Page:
The 10 Essential DevOps Metrics That Really Matter
Reading time 13 minutes
DevOps is an evolving computing philosophy. What’s clear about the idea is that it concatenates developers with the operational side of software delivery. It’s considerably tough to benchmark DevOps efforts and results. Especially given how any randomly selected number of companies approach it so differently. Be that as it may, there exist some performance indicators (metrics) every DevOps team can measure and use to gauge the effectiveness of their approach.
This article serves up 10 DevOps metrics every software company should be actively observing. Being on this list, each of these metrics matters enough to affect the success of that developer-operations synergy implied by the concept of DevOps. We’ll also show how you can measure each of the metrics by providing real-life examples.
With that, here’s a list of the 10 DevOps metrics that really matter:
Managing dependencies between Agile, DevOps, and Waterfall methodologies can be a struggle. Plutora provides a collaborative environment where teams can move fast.
- Application availability
- Traffic and application usage
- Number of tickets
- Commit count
- Number of tests conducted
- Rate of deployment
- Speed of deployment
- Deployment rollbacks / fails frequency
- Version lead time
- Rate of response to tickets (MTTR)
Let’s expand and add some weight to each of the metrics above.
Unless you alerted users of some planned maintenance downtime, they should have access to your application around the clock. Measuring availability is a good and simple metric to rally resources toward maintaining an application. Even a bug-riddled application that stays online is a warmer situation when finding solutions than an app that’s completely offline.
Sometimes after deployment, an application’s availability takes a slump. The DevOps team should be able to follow logs and roll back changes to its last most available version. Easy as it sounds, companies like Netflix and Amazon, which deploy their applications thousands of times on a daily basis, will argue differently.
To measure availability, an orchestration tool, such as Kubernetes or Jenkins, comes in handy. However, you may also want to look into application performance managers (APMs) to properly handle the logs and rollback points.
You may have seen service-level agreements (SLAs) claim upwards of 90% of app availability. Just because you’re hosting your application on a cloud services provider with 99.99% availability doesn’t mean your app inherits the same availability. Close as they may be, it’s worth calculating your own app’s availability before promising any percentages to customers. You do this by observing how often your application is down and subtract that frequency from the perfect case of 100%.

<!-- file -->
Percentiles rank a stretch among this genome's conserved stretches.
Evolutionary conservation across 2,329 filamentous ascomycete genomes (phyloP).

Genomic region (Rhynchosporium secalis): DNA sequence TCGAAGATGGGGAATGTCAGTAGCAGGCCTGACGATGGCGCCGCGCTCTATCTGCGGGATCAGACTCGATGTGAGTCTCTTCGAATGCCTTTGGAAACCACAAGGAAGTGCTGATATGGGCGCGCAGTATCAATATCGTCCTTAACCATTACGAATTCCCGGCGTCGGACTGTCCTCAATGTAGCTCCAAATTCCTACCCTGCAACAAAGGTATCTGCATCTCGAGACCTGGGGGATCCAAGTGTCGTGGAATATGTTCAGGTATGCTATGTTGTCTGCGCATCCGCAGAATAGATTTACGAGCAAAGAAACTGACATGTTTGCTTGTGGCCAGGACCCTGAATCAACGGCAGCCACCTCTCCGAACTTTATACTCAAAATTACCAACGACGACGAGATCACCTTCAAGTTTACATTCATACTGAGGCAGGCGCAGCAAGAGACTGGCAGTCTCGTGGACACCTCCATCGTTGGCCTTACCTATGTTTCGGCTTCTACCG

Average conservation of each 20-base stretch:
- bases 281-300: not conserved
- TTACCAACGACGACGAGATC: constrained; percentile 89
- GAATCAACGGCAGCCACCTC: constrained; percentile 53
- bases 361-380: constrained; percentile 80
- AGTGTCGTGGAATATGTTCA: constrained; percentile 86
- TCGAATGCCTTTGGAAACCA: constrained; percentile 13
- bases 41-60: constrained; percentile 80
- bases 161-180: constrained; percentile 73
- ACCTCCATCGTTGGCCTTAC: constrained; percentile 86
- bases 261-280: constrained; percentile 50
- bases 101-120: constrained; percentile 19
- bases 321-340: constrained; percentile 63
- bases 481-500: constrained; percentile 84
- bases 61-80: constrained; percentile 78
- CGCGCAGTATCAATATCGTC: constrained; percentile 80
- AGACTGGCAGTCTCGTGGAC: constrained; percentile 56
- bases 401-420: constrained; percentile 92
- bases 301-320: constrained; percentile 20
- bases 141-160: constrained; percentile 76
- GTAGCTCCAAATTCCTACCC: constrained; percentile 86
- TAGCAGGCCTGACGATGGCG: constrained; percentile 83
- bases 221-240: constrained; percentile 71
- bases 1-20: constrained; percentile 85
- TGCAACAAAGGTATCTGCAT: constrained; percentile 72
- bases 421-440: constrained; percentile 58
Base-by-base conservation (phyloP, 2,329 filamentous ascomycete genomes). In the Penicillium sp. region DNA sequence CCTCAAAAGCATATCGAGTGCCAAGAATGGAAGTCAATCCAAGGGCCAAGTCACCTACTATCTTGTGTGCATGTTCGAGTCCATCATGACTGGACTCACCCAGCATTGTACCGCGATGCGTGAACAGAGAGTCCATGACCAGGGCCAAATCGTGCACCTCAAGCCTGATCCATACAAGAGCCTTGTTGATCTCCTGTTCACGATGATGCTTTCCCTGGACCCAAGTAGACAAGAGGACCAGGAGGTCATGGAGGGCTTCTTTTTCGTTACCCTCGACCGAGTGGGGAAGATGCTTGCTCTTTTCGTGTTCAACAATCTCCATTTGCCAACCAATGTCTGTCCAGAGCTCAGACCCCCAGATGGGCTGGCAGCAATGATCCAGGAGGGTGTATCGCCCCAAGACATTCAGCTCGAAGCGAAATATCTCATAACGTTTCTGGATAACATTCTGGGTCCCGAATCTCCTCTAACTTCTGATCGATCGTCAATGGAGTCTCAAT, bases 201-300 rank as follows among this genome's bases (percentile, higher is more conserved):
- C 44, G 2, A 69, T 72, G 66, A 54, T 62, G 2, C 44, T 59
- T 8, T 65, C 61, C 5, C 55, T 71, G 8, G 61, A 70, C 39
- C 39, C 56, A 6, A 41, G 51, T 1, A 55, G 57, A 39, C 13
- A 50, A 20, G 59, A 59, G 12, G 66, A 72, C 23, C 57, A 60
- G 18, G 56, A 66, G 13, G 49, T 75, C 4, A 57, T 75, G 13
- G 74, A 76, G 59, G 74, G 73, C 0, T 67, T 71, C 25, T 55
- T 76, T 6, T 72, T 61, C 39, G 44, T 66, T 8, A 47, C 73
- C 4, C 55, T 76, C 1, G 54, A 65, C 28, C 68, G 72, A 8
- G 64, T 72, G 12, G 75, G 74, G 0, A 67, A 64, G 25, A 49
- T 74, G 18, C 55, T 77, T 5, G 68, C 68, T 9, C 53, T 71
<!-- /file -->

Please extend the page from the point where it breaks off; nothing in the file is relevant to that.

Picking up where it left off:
Traffic and Application Usage
Let’s say your application’s availability is in check. The next concern worth measuring is its traffic and usage numbers. Sometimes there’s a relationship between availability and traffic. If your application gets too much attention, it could buckle under the pressure. An intuitive log analyzer can notify developers whenever that breaking point is near.
It’s also important to keep track of usage statistics as your app version number increases. A dip in usage statistics is in itself actionable feedback. Chances are, you implemented a change that’s not pleasing on the end-user side. This brings acceptability into the mix. A competent DevOps team will infuse measures and controls to quickly correct dips in usage caused by new features.
For one, you can introduce new changes using feature flags. These allow you to gradually release features to sections of your user base. Facebook did this with dark mode for their mobile apps. For one, it saved them from being called a dictator by users who just wanted the app the way it was. All the while, the feature rolled out as an option slowly enough to gain some acceptance without dips in usage.
Let’s not forget that a spike in traffic can actually be a sign of neither of the reasons we’ve so far discussed. While we all love high traffic, too much of it will actually cause resource allocation issues. Your application can crash when overrun by too much traffic. Knowing what normal traffic for your app looks like makes it easy to single out DDoS attacks.
Number of Tickets
You know your users still have interest in your app when they ask for help using it better. The usual way for them to achieve this is by submitting tickets to your support team. This kind of feedback slots right between coding and tests in a DevOps pipeline. They essentially determine what gets coded into the app and the results to expect from tests that follow.
Keeping the logistics around this DevOps metric as simple as possible is a best practice we urge you to adopt. Firstly, any tickets that arise because of the ticketing system create a paradox. Third-party tools commonly used to track tickets and their life cycles will do here. Secondly, while the urge to create something as the in-house team proves you’re competent while also keeping you busy, it could just as well be more cost-efficient to buy. Cost isn’t always money-related; time and effort also come into play.